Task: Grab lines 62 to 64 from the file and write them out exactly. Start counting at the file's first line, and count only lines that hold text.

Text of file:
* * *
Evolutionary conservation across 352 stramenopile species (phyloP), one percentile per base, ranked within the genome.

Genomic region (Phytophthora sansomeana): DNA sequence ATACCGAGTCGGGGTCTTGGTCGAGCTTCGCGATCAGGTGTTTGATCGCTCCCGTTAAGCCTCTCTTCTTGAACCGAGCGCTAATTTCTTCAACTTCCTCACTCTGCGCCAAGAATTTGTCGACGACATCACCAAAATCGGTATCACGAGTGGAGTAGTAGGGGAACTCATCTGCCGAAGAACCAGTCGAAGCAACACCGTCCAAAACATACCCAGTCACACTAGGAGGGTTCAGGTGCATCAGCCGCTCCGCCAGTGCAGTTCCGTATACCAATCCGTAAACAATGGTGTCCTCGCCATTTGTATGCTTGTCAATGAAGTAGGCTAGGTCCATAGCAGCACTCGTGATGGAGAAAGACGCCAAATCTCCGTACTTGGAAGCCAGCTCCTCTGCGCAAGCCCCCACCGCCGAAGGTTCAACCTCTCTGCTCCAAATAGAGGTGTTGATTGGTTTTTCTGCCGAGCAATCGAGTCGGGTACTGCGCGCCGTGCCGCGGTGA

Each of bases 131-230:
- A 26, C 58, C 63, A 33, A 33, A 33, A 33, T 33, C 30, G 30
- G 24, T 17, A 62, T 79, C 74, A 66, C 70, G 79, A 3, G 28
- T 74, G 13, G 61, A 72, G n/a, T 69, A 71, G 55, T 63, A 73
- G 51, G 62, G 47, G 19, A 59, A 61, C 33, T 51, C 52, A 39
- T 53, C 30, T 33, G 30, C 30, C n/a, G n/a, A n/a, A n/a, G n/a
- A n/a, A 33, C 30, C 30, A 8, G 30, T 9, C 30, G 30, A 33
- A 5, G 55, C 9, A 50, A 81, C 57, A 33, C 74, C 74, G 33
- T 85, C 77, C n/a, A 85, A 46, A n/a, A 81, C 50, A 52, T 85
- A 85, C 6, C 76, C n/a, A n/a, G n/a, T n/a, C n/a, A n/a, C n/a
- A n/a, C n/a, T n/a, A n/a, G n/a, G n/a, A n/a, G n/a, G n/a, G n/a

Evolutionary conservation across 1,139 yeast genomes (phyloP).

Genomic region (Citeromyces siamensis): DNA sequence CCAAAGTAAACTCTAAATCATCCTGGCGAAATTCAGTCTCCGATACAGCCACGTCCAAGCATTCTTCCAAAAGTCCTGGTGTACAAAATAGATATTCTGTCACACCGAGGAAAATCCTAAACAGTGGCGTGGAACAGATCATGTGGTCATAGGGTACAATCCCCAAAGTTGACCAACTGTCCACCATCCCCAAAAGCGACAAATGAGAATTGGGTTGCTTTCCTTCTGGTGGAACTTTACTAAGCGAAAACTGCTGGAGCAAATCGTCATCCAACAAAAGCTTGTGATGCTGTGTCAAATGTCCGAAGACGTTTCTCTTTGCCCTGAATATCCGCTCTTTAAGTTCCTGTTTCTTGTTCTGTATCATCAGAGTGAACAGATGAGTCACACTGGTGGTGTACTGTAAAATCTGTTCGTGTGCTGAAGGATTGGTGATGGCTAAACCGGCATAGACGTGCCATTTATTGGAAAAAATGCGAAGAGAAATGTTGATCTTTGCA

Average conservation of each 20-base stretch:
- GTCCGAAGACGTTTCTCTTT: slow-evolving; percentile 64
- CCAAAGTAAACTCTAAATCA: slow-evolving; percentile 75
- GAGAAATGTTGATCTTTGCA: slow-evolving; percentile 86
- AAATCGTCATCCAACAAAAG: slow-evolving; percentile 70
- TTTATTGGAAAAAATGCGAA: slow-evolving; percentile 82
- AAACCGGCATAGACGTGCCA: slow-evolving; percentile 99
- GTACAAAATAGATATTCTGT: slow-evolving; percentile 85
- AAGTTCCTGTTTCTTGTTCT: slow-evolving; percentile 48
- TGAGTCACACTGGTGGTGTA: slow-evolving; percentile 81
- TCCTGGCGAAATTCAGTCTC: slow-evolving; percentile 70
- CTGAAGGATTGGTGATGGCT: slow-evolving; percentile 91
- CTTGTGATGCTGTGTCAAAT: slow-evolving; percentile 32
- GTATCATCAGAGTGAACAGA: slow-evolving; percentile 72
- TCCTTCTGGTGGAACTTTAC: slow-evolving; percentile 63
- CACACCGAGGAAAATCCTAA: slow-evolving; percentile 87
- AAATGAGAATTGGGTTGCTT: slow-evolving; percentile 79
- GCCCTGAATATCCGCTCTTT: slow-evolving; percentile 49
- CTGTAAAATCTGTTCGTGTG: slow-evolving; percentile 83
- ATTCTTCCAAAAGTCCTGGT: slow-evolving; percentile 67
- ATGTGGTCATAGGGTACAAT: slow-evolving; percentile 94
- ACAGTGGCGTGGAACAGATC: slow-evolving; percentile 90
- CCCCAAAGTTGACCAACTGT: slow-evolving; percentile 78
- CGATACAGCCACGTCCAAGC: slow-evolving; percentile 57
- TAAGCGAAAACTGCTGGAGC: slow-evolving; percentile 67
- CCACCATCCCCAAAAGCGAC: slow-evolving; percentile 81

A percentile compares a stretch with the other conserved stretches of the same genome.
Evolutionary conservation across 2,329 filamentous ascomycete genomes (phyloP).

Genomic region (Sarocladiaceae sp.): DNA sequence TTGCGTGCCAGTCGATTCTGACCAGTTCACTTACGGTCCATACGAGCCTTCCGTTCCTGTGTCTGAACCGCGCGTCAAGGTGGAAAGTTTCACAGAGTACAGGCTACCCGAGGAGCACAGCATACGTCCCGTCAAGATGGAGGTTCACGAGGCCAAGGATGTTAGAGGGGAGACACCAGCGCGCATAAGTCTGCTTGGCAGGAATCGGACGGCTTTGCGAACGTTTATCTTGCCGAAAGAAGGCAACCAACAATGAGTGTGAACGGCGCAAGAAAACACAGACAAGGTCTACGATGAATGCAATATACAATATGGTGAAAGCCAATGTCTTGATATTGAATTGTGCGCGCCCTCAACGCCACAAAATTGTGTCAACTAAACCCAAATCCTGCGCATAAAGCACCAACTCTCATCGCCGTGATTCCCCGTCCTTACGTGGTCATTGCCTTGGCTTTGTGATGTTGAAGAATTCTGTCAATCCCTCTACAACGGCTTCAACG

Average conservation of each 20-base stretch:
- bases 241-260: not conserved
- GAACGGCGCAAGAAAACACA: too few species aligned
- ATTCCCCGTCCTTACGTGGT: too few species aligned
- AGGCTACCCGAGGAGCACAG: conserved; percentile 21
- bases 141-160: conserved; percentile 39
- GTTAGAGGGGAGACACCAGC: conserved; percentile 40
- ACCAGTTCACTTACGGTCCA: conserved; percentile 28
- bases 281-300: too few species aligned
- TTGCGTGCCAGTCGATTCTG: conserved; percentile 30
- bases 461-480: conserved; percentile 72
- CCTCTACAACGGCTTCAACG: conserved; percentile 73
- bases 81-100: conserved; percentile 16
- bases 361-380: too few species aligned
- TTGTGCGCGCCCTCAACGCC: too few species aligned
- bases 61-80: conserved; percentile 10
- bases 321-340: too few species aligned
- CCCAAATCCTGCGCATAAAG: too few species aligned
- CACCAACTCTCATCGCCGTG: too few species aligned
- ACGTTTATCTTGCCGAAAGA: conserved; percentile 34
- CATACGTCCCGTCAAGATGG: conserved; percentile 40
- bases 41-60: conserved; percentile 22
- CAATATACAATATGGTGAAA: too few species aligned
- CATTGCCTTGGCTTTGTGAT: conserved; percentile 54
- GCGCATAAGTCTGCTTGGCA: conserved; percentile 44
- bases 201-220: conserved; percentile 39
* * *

- CCCAAATCCTGCGCATAAAG: too few species aligned
- CACCAACTCTCATCGCCGTG: too few species aligned
- ACGTTTATCTTGCCGAAAGA: conserved; percentile 34